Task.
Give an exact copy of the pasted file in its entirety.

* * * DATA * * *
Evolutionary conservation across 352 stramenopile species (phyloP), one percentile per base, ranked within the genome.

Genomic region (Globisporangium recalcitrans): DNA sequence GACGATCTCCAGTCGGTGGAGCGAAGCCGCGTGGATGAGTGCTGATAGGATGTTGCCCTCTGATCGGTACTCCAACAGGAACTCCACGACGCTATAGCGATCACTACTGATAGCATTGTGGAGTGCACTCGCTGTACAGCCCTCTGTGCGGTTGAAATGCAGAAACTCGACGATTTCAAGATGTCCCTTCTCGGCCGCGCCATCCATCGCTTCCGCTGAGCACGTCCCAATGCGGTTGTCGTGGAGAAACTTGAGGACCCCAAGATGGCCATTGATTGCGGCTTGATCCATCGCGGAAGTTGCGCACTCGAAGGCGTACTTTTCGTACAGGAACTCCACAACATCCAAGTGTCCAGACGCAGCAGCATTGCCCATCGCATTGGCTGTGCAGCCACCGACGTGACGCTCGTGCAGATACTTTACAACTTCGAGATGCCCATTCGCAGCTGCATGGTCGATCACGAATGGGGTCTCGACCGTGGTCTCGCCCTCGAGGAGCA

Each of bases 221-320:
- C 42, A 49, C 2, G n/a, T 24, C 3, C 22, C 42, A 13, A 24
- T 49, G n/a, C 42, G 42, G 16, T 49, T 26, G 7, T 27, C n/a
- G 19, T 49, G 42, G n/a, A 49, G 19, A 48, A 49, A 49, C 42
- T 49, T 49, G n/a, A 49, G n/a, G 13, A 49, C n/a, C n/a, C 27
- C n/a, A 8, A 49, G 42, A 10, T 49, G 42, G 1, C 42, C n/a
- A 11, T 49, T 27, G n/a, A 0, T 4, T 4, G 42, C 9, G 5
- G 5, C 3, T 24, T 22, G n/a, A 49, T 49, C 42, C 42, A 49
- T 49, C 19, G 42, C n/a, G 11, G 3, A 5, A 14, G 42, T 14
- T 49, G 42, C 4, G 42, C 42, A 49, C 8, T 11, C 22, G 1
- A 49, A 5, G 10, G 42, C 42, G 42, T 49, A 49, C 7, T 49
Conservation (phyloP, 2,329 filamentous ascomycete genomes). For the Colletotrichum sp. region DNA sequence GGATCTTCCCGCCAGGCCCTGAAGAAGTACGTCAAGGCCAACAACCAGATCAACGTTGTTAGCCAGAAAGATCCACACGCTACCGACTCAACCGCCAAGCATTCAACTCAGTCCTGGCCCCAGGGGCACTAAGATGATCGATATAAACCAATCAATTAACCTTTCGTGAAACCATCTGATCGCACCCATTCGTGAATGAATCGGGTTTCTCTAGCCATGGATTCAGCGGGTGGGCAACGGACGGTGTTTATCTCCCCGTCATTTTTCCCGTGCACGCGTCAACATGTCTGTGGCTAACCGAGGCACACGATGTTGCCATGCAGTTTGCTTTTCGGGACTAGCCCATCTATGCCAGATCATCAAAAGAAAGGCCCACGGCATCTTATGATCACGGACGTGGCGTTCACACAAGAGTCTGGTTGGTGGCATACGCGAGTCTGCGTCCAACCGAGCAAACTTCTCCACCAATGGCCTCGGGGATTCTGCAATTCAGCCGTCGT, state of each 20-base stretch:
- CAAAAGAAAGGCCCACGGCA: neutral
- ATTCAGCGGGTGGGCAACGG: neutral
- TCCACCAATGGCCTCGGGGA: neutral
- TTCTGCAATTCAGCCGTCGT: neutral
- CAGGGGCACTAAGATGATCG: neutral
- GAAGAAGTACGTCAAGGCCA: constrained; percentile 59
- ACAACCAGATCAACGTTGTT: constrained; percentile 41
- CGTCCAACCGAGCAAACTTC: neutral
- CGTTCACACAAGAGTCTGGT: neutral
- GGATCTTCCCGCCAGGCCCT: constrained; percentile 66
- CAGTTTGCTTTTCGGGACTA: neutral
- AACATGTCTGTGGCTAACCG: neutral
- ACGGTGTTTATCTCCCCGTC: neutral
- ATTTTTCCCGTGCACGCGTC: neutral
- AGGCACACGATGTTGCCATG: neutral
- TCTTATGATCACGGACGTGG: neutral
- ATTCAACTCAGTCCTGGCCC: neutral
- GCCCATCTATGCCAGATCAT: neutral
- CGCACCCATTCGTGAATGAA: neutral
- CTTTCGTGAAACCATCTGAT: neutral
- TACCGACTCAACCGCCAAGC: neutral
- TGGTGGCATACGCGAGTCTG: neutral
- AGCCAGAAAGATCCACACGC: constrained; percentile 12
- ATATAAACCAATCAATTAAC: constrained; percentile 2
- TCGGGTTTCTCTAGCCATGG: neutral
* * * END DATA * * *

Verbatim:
Evolutionary conservation across 352 stramenopile species (phyloP), one percentile per base, ranked within the genome.

Genomic region (Globisporangium recalcitrans): DNA sequence GACGATCTCCAGTCGGTGGAGCGAAGCCGCGTGGATGAGTGCTGATAGGATGTTGCCCTCTGATCGGTACTCCAACAGGAACTCCACGACGCTATAGCGATCACTACTGATAGCATTGTGGAGTGCACTCGCTGTACAGCCCTCTGTGCGGTTGAAATGCAGAAACTCGACGATTTCAAGATGTCCCTTCTCGGCCGCGCCATCCATCGCTTCCGCTGAGCACGTCCCAATGCGGTTGTCGTGGAGAAACTTGAGGACCCCAAGATGGCCATTGATTGCGGCTTGATCCATCGCGGAAGTTGCGCACTCGAAGGCGTACTTTTCGTACAGGAACTCCACAACATCCAAGTGTCCAGACGCAGCAGCATTGCCCATCGCATTGGCTGTGCAGCCACCGACGTGACGCTCGTGCAGATACTTTACAACTTCGAGATGCCCATTCGCAGCTGCATGGTCGATCACGAATGGGGTCTCGACCGTGGTCTCGCCCTCGAGGAGCA

Each of bases 221-320:
- C 42, A 49, C 2, G n/a, T 24, C 3, C 22, C 42, A 13, A 24
- T 49, G n/a, C 42, G 42, G 16, T 49, T 26, G 7, T 27, C n/a
- G 19, T 49, G 42, G n/a, A 49, G 19, A 48, A 49, A 49, C 42
- T 49, T 49, G n/a, A 49, G n/a, G 13, A 49, C n/a, C n/a, C 27
- C n/a, A 8, A 49, G 42, A 10, T 49, G 42, G 1, C 42, C n/a
- A 11, T 49, T 27, G n/a, A 0, T 4, T 4, G 42, C 9, G 5
- G 5, C 3, T 24, T 22, G n/a, A 49, T 49, C 42, C 42, A 49
- T 49, C 19, G 42, C n/a, G 11, G 3, A 5, A 14, G 42, T 14
- T 49, G 42, C 4, G 42, C 42, A 49, C 8, T 11, C 22, G 1
- A 49, A 5, G 10, G 42, C 42, G 42, T 49, A 49, C 7, T 49
Conservation (phyloP, 2,329 filamentous ascomycete genomes). For the Colletotrichum sp. region DNA sequence GGATCTTCCCGCCAGGCCCTGAAGAAGTACGTCAAGGCCAACAACCAGATCAACGTTGTTAGCCAGAAAGATCCACACGCTACCGACTCAACCGCCAAGCATTCAACTCAGTCCTGGCCCCAGGGGCACTAAGATGATCGATATAAACCAATCAATTAACCTTTCGTGAAACCATCTGATCGCACCCATTCGTGAATGAATCGGGTTTCTCTAGCCATGGATTCAGCGGGTGGGCAACGGACGGTGTTTATCTCCCCGTCATTTTTCCCGTGCACGCGTCAACATGTCTGTGGCTAACCGAGGCACACGATGTTGCCATGCAGTTTGCTTTTCGGGACTAGCCCATCTATGCCAGATCATCAAAAGAAAGGCCCACGGCATCTTATGATCACGGACGTGGCGTTCACACAAGAGTCTGGTTGGTGGCATACGCGAGTCTGCGTCCAACCGAGCAAACTTCTCCACCAATGGCCTCGGGGATTCTGCAATTCAGCCGTCGT, state of each 20-base stretch:
- CAAAAGAAAGGCCCACGGCA: neutral
- ATTCAGCGGGTGGGCAACGG: neutral
- TCCACCAATGGCCTCGGGGA: neutral
- TTCTGCAATTCAGCCGTCGT: neutral
- CAGGGGCACTAAGATGATCG: neutral
- GAAGAAGTACGTCAAGGCCA: constrained; percentile 59
- ACAACCAGATCAACGTTGTT: constrained; percentile 41
- CGTCCAACCGAGCAAACTTC: neutral
- CGTTCACACAAGAGTCTGGT: neutral
- GGATCTTCCCGCCAGGCCCT: constrained; percentile 66
- CAGTTTGCTTTTCGGGACTA: neutral
- AACATGTCTGTGGCTAACCG: neutral
- ACGGTGTTTATCTCCCCGTC: neutral
- ATTTTTCCCGTGCACGCGTC: neutral
- AGGCACACGATGTTGCCATG: neutral
- TCTTATGATCACGGACGTGG: neutral
- ATTCAACTCAGTCCTGGCCC: neutral
- GCCCATCTATGCCAGATCAT: neutral
- CGCACCCATTCGTGAATGAA: neutral
- CTTTCGTGAAACCATCTGAT: neutral
- TACCGACTCAACCGCCAAGC: neutral
- TGGTGGCATACGCGAGTCTG: neutral
- AGCCAGAAAGATCCACACGC: constrained; percentile 12
- ATATAAACCAATCAATTAAC: constrained; percentile 2
- TCGGGTTTCTCTAGCCATGG: neutral